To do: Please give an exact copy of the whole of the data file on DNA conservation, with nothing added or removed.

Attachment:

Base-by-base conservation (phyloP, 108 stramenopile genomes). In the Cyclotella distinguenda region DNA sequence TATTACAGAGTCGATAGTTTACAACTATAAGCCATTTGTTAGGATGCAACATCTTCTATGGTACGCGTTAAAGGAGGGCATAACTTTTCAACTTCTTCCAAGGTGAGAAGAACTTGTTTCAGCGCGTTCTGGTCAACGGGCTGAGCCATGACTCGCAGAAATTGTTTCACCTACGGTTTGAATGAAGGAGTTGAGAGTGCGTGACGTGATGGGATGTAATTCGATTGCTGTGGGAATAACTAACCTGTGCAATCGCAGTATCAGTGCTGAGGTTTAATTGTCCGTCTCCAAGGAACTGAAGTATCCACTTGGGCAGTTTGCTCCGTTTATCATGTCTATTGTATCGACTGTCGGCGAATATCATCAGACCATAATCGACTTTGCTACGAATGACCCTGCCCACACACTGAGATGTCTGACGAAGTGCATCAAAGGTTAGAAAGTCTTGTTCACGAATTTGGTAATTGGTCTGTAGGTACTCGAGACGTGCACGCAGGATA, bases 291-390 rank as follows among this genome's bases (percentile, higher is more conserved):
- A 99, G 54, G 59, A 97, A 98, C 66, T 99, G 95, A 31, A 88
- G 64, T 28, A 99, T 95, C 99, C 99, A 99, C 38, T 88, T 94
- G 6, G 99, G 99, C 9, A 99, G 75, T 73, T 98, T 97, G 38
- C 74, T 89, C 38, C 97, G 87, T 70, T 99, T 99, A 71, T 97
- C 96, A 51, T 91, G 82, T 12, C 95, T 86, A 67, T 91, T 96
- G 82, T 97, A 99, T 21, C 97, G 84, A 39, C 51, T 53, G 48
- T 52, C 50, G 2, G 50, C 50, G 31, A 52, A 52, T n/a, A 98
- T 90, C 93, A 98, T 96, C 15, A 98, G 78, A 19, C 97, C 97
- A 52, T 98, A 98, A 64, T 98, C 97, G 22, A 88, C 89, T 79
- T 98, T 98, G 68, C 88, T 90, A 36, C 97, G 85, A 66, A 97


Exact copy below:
Base-by-base conservation (phyloP, 108 stramenopile genomes). In the Cyclotella distinguenda region DNA sequence TATTACAGAGTCGATAGTTTACAACTATAAGCCATTTGTTAGGATGCAACATCTTCTATGGTACGCGTTAAAGGAGGGCATAACTTTTCAACTTCTTCCAAGGTGAGAAGAACTTGTTTCAGCGCGTTCTGGTCAACGGGCTGAGCCATGACTCGCAGAAATTGTTTCACCTACGGTTTGAATGAAGGAGTTGAGAGTGCGTGACGTGATGGGATGTAATTCGATTGCTGTGGGAATAACTAACCTGTGCAATCGCAGTATCAGTGCTGAGGTTTAATTGTCCGTCTCCAAGGAACTGAAGTATCCACTTGGGCAGTTTGCTCCGTTTATCATGTCTATTGTATCGACTGTCGGCGAATATCATCAGACCATAATCGACTTTGCTACGAATGACCCTGCCCACACACTGAGATGTCTGACGAAGTGCATCAAAGGTTAGAAAGTCTTGTTCACGAATTTGGTAATTGGTCTGTAGGTACTCGAGACGTGCACGCAGGATA, bases 291-390 rank as follows among this genome's bases (percentile, higher is more conserved):
- A 99, G 54, G 59, A 97, A 98, C 66, T 99, G 95, A 31, A 88
- G 64, T 28, A 99, T 95, C 99, C 99, A 99, C 38, T 88, T 94
- G 6, G 99, G 99, C 9, A 99, G 75, T 73, T 98, T 97, G 38
- C 74, T 89, C 38, C 97, G 87, T 70, T 99, T 99, A 71, T 97
- C 96, A 51, T 91, G 82, T 12, C 95, T 86, A 67, T 91, T 96
- G 82, T 97, A 99, T 21, C 97, G 84, A 39, C 51, T 53, G 48
- T 52, C 50, G 2, G 50, C 50, G 31, A 52, A 52, T n/a, A 98
- T 90, C 93, A 98, T 96, C 15, A 98, G 78, A 19, C 97, C 97
- A 52, T 98, A 98, A 64, T 98, C 97, G 22, A 88, C 89, T 79
- T 98, T 98, G 68, C 88, T 90, A 36, C 97, G 85, A 66, A 97